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Transition, Work & Motherhood: A Moraga Mom’s Family UN – Sydney, Siena, Paris – And An Australian Named Austin


Ed: Sydney Chaney Thomas is a Moraga-based writer and businesswoman with three books to her name, all currently available on Amazon. She is also co-founder of a sustainable sailing apparel company called Ocean SF, and operates a nonprofit that works to reduce plastic waste called the The Trident Project.

Sydney teaches entrepreneurial marketing at UC Berkeley in their International Diploma Program and, in addition to this column, she writes a popular lifestyle blog, which can be found at sydneychaneythomas.com.

Transition, Work & Motherhood
Moraga, Calif. 
April 23, 2018

My daughter is finishing her first year of college next month. She was home over the weekend because she is at the Model UN conference in San Francisco.

When I pulled up at the Southwest terminal to get her she was standing curbside in a cream colored fur coat and a pair of clear orange sunglasses. Her body language and demeanor prove that she is a strong and powerful person in her own right now, and obviously no longer a baby in any sense of the word.

I’ve watched her over the past year demonstrate tremendous strength and determination. I wish I could say that I’ve seen major strides as she’s faced adversity, but honestly, she has always been this way. A person of fine character, confident, smart and beautiful with a powerful intellect and sense of justice.

She is a political science major, a model UN delegate and a member of the student government at her college. She is definitely on her way, and the hard work and commitment required of motherhood is now paying off and proving worthwhile afterall.

When my daughter went to college I had this idea that my life would open up and I would have countless hours to work and write and dive into the many hobbies and interests that I put off during the very busy days of motherhood. Yet, the day after I left Los Angeles leaving my eldest to her own devices, my younger daughter injured her knee in a soccer practice, tearing both her MCL and her ACL. This incident resulted in my 16-year-old daughter needing ten times the care of my two daughters combined the year before. This proves that we never really know what life has in store and the best laid plans can change in an instant.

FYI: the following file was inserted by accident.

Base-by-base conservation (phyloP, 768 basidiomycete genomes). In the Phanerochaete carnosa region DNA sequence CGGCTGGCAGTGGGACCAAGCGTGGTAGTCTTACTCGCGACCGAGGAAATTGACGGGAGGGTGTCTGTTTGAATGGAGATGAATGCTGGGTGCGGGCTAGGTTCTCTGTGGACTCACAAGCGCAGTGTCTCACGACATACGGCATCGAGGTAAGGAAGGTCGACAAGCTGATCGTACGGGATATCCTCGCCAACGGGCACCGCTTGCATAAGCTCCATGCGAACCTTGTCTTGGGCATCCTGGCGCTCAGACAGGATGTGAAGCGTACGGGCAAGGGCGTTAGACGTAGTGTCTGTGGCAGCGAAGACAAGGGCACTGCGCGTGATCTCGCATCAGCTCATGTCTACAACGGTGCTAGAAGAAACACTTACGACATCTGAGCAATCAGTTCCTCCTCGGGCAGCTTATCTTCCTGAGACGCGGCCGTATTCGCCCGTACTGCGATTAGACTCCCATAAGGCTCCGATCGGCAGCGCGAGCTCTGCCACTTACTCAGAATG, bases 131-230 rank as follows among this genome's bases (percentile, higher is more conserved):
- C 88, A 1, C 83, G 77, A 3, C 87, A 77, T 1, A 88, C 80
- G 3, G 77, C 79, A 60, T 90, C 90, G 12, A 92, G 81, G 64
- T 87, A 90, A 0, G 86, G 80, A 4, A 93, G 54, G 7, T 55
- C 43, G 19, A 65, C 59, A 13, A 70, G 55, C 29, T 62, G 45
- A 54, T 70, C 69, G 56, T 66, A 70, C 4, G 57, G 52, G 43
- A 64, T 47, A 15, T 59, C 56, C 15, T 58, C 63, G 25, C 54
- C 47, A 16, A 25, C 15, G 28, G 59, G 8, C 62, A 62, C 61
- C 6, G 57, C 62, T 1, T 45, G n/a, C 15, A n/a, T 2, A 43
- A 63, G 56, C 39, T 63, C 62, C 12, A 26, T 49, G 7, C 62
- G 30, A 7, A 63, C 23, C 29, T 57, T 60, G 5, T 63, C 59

Over the fall and winter I was distracted by doctors visits, two separate knee surgeries, countless physical therapy appointments and driving my daughter to school again. Because of this the transition of life without my older daughter was softened.

However, I did missed her very much and I even missed her boyfriend Austin, appropriately named after a city in Texas no less, even though he’s Australian. My girls and I share city themed first names, thanks to my late husband, who grew up in Dallas, Texas. He chose the city names and was adamant about them. When I resisted, he would offer alternatives like: Brenda, Karen or his favorite Billee-Joan, the combination of both of our mother’s names, he even threw out the name Nellie-Pearl after our grandmothers. Eventually, I acquiescenced to the city names, but for the record it was not my idea. The nameology suits us now that we don’t go everywhere together acting as a walking geography lesson. However, we were Siena, Paris, Sydney and Austin over the weekend as we together attended the pre-party for pictures and a dinner with friends after for Siena’s Campolindo Junior Prom.

Yesterday, I drove my daughter back to the city for her conference. She was wearing heels, a silk blouse and a suit jacket with slacks. As she walked away, I realized for the first time, in a real way, that she truly does have a life that I am no longer a part of. My role is now of the consultant as they say, but my love for her is never changing and she will forever be my precious little girl and no matter how old she is, I will continue to see the child that resides behind the woman.

She has essentially not changed a whit since the first day of preschool when the other little girls wouldn’t let her play house with them. She told me at the time that she didn’t care because she wanted to be President of the United States instead.

Hold fast to your dreams…


  1. Nice to have the kids back home isn’t it? My bestie was over the moon for days — cooking, planning trips. Hopefully they’ll always know they can come home!

  2. @Marcus I’m expecting that in the future. She’s studying in London in January. After that I doubt she’ll have an interest in Moraga. But you never know.

  3. @Bob I was thinking I could have a St Mary’s student take her place, but wanted to hold the space open for her for a little while until she’s good and launched!

  4. As much as I love having the little ones around I look forward to the future when the responsibility of motherhood are less. I hope to travel and devote myself wholeheartedly to my professional projects. But for now I love encouraging their hopes and dreams and being a support system.

  5. I can always tell they’re back because the washing machine is always going. It’s like a doorbell for me.

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